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Sheer Zed

A good and interesting article. Music is indeed a Mithraic and unusual business to find oneself involved with at any level. Sound, in Hindu and Buddhist thought, is the underlying thing that runs the cosmos. The vibration of "AUM" symbolizes the manifestation of God in form. My own personal journey into music would need a book. Hopefully one day I'll have the honour of Bruce finding me. Until then I will continue to read and comment on Hypebot, one of the finest music blogs around.

Andrew McMillen

Absolutely inspirational, Kyle. Congratulations on your path so far. I look forward to seeing where this next opportunity takes you.


Inspiring post! Good luck in your new position as fulltime Hypebot editor, looking forward to the upcoming articles and essays!

Daniel Holter

As a fellow music pro with extensive ND roots (Hatton) I wanted to say congrats and great job.

Keep up the great work with Hypebot, Kyle!

Enig Mue

Congrats man, great story
*clap for him

Jackie Otero

What a great, honest story. I teach Music Business to undergrads and I think this will be inspirational to them in a very "real" way. I found myself in a similar position, when I decided to leave New York to return to my hometown, and my boss told me I'd kill my career because there is no music business in Orlando. Every path is different, but there is "music business" everywhere!


Kyle, I've been in the music for over 20 years, I was wondering if you can help me get a gig at Target, they have better benefits, best of luck !!!

Kyle Bylin

*laughs* Bob, I believe you can still apply online and search for stores in your area.

Kyle Bylin

Jackie thank you for commenting--that was the point of this post. Though, at times, I may have over shared on my part, I wanted to give as detailed of a description of my experiences and journey into the music industry as possible. I think it’s very neat that you will take the time to share this post with your students.

Jackie Otero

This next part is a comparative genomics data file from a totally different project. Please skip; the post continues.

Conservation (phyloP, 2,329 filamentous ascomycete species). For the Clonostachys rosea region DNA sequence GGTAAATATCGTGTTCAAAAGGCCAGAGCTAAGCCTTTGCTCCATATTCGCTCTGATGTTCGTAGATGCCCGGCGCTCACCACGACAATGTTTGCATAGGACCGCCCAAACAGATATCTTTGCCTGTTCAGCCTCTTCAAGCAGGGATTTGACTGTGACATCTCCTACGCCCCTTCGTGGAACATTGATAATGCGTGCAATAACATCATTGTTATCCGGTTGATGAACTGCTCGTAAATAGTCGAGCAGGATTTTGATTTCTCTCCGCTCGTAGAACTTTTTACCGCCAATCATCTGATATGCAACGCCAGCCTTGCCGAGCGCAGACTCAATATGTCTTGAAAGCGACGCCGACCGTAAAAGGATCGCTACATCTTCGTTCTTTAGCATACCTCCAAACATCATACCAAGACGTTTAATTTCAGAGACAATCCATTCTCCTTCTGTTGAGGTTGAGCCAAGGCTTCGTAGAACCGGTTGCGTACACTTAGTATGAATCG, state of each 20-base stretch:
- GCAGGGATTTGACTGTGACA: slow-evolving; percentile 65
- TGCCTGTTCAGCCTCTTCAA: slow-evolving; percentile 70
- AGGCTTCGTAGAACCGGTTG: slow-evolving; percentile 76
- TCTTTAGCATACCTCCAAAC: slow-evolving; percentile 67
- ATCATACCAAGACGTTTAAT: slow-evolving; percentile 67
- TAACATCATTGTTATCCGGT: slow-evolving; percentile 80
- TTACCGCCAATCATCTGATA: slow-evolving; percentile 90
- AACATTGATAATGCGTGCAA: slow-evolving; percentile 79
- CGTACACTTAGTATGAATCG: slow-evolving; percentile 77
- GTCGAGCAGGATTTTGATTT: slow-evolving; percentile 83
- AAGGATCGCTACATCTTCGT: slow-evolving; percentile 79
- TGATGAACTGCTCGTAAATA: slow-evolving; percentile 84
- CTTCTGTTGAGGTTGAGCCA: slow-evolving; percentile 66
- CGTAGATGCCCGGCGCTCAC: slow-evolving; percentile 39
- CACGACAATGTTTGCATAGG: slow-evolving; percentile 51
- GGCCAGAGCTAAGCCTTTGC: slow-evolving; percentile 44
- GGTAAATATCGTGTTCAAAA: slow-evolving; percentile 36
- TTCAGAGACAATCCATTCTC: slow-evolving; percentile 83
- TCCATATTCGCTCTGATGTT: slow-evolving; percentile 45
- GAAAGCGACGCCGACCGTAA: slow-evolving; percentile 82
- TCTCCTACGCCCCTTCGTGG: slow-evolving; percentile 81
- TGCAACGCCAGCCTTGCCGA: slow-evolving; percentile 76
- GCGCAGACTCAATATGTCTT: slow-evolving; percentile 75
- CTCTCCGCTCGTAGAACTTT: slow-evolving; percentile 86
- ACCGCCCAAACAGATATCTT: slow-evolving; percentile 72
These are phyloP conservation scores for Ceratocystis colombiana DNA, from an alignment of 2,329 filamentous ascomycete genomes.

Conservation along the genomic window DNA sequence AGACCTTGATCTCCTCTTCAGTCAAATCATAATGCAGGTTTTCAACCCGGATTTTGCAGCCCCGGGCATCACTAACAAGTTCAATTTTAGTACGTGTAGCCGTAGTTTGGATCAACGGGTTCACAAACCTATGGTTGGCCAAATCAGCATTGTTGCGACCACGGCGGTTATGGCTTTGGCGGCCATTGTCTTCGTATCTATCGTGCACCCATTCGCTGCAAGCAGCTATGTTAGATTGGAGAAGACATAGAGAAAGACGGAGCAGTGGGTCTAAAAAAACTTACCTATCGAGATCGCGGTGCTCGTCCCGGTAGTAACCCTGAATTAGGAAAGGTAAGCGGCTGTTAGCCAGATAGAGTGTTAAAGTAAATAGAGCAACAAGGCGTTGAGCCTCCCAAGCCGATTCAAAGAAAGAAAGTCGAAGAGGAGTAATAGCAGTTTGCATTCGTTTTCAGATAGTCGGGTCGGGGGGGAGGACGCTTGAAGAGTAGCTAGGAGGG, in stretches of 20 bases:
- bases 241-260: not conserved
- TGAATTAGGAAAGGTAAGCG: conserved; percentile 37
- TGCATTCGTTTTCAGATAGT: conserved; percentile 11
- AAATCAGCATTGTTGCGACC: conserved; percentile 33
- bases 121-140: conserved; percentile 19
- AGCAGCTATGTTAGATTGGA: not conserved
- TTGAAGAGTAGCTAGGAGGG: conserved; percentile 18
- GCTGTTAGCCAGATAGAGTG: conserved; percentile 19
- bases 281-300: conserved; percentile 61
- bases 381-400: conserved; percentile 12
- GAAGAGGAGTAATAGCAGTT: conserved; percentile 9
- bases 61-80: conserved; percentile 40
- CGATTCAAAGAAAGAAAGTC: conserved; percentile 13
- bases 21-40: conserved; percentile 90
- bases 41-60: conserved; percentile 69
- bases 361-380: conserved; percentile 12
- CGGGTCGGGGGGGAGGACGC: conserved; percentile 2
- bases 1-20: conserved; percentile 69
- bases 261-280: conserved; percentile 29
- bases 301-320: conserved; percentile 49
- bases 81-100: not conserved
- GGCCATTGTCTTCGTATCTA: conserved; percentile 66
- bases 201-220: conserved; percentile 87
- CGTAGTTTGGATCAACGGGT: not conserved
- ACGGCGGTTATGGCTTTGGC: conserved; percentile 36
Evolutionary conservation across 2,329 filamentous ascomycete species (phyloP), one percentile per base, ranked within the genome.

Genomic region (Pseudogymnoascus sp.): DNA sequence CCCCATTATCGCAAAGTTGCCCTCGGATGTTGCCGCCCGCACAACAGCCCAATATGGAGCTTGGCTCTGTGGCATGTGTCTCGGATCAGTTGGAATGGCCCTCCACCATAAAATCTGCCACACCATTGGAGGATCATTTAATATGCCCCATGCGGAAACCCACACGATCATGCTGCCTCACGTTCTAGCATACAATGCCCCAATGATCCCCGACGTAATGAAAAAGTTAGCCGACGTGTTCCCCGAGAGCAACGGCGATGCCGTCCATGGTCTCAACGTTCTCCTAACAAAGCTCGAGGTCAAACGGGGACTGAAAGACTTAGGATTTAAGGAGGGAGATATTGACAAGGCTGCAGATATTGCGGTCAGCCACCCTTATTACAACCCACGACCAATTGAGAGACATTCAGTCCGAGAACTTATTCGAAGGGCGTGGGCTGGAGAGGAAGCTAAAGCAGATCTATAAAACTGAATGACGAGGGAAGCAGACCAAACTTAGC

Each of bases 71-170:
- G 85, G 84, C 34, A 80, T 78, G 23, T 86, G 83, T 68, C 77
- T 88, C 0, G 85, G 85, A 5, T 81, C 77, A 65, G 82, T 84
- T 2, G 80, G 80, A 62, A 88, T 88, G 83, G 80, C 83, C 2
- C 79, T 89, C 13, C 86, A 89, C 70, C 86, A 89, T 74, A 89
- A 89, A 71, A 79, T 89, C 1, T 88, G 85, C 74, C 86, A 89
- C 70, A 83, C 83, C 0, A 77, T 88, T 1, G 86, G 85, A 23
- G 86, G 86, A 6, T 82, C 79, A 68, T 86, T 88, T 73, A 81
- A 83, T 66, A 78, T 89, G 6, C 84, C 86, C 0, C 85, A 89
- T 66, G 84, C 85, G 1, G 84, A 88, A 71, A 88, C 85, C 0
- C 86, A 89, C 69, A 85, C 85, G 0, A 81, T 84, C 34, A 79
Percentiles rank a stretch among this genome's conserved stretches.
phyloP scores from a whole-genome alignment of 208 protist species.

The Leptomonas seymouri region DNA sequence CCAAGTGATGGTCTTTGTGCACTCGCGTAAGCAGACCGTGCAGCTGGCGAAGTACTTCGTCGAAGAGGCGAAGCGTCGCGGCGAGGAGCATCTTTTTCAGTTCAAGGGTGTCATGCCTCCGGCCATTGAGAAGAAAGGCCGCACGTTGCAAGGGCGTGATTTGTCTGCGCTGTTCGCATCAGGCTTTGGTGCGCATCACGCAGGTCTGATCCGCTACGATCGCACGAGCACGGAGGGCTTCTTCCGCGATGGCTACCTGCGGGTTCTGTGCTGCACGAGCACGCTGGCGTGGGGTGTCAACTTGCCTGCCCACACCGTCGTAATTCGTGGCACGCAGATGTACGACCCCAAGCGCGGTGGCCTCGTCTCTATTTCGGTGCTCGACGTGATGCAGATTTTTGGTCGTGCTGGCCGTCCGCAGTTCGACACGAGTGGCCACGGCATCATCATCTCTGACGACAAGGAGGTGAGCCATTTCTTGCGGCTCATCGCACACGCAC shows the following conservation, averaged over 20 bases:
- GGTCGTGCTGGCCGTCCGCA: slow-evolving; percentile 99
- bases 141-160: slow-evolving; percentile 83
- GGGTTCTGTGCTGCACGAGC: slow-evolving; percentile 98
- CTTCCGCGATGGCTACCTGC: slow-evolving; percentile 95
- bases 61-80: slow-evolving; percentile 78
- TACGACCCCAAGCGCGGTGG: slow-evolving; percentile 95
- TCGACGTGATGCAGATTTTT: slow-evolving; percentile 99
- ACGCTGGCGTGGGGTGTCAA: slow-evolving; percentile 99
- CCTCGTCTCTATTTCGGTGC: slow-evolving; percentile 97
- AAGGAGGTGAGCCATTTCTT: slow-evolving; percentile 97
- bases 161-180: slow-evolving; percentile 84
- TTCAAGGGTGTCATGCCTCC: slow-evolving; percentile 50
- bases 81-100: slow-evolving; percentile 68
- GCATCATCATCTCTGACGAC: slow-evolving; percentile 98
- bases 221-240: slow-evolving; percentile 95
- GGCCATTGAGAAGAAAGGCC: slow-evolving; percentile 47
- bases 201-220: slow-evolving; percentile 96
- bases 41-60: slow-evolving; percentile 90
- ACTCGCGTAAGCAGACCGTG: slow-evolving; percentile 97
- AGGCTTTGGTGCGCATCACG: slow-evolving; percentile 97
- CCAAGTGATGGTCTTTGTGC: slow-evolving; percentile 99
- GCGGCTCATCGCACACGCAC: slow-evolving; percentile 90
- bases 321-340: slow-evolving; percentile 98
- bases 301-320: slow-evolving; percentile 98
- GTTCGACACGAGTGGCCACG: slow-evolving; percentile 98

Absolutely, I know they will love it :)


Hey Jackie,
I was wondering why you moved back if that's not too personal, I just moved to NYC for a job in the music industry but I don't think I can make it here for a bunch of reasons. But I don't want to ruin my career options, do you have any suggestions?

Jackie Otero

Lived far from my family for many years, and eventually decided to go back to be near them! Feel free to contact me via www.jackieomedia.com :)

Austin Mayer

Great stuff Kyle! Something I realized pretty early on is that there are no music industry jobs. You have to create one or at least the opportunity for one. I too spent about 24 months grinding it out in various industry internships and restaurant jobs before starting my own digital marketing company / consulting firm. That time allowed me to develop my desire to understand, create and push the envelope. You're spot on with your sum up: "sometimes if you want to see the bigger picture, you have to paint it yourself."

Great post, I'm really looking forward to reading more of your full time work at Hypebot! What did you think of the Topspin/Berklee course btw?

Hilke Ros

Interesting post, Kyle.

I think the main lesson is that you focused on this one goal.

I started a music internet start-up without any technological background, I'm still busy as a musician (fortunately that is becoming a surprising local success now here in Belgium: www.amatorski.be ), but after all, what I'm really good at, is thinking and writing and analyzing. My start-up has a blog, but I always must force myself to keep it updated.

I'm happy for you. You focused and you got where you want to be. I should learn from that :-)

Kyle Bylin

It's not always easy to blog, but like any creative habit it can be learned. Thanks for commenting and for sharing your story.

Kyle Bylin